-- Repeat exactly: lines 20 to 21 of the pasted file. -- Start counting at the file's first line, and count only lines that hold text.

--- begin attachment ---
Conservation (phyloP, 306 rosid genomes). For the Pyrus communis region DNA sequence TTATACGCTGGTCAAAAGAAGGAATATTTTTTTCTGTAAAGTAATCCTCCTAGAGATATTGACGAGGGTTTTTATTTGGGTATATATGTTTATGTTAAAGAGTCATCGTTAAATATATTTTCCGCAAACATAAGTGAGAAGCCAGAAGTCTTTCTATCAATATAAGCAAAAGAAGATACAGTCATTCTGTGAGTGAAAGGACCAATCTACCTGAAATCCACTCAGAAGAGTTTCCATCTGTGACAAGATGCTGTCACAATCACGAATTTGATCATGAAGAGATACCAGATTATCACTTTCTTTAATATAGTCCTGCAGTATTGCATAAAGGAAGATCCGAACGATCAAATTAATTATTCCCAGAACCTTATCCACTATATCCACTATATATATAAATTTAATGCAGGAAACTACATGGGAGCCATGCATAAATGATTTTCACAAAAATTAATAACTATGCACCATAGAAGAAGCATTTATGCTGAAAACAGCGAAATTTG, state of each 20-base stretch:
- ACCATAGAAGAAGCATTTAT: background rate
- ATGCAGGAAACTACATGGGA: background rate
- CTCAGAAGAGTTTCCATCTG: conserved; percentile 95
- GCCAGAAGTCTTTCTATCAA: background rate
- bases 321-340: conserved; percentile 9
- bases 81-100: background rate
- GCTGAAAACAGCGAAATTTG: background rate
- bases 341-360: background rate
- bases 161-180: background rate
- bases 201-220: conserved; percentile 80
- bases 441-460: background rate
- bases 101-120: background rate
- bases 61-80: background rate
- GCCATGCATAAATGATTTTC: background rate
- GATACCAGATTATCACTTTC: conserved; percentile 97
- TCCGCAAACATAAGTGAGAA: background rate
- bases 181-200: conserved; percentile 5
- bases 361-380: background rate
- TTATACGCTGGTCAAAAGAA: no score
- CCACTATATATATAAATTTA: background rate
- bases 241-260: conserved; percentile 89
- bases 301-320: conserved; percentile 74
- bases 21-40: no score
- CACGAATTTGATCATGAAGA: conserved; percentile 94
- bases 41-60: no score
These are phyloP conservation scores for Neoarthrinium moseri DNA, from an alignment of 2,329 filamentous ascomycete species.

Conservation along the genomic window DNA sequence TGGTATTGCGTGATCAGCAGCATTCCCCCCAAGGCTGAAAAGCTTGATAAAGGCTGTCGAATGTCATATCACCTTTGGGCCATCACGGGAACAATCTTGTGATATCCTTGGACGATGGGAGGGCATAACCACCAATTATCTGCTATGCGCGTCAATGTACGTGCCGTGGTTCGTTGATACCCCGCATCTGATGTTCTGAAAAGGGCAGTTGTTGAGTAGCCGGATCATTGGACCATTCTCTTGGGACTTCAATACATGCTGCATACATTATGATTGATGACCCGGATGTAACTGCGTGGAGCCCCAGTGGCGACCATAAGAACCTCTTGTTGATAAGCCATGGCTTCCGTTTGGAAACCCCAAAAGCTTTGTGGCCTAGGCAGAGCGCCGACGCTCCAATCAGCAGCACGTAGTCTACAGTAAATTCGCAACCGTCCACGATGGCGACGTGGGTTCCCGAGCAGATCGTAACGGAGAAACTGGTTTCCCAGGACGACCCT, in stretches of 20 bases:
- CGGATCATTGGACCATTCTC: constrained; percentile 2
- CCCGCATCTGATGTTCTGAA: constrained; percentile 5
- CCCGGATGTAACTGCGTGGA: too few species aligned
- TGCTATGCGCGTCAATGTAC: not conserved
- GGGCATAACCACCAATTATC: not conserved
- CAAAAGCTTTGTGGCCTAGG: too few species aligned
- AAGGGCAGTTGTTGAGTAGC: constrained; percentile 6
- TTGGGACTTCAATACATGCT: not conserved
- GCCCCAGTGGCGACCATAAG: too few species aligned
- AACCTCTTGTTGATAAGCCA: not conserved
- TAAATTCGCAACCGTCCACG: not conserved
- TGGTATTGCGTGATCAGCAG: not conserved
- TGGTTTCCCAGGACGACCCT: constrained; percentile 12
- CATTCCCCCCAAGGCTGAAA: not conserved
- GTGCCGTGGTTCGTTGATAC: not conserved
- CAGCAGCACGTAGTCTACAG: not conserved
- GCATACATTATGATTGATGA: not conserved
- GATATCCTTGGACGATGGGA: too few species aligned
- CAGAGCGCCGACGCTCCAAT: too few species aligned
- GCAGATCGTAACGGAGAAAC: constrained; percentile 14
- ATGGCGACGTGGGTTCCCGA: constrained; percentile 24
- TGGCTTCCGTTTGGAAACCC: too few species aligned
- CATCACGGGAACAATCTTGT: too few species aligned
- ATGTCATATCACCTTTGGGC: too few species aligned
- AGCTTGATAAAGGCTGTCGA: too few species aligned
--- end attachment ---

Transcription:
- TTATACGCTGGTCAAAAGAA: no score
- CCACTATATATATAAATTTA: background rate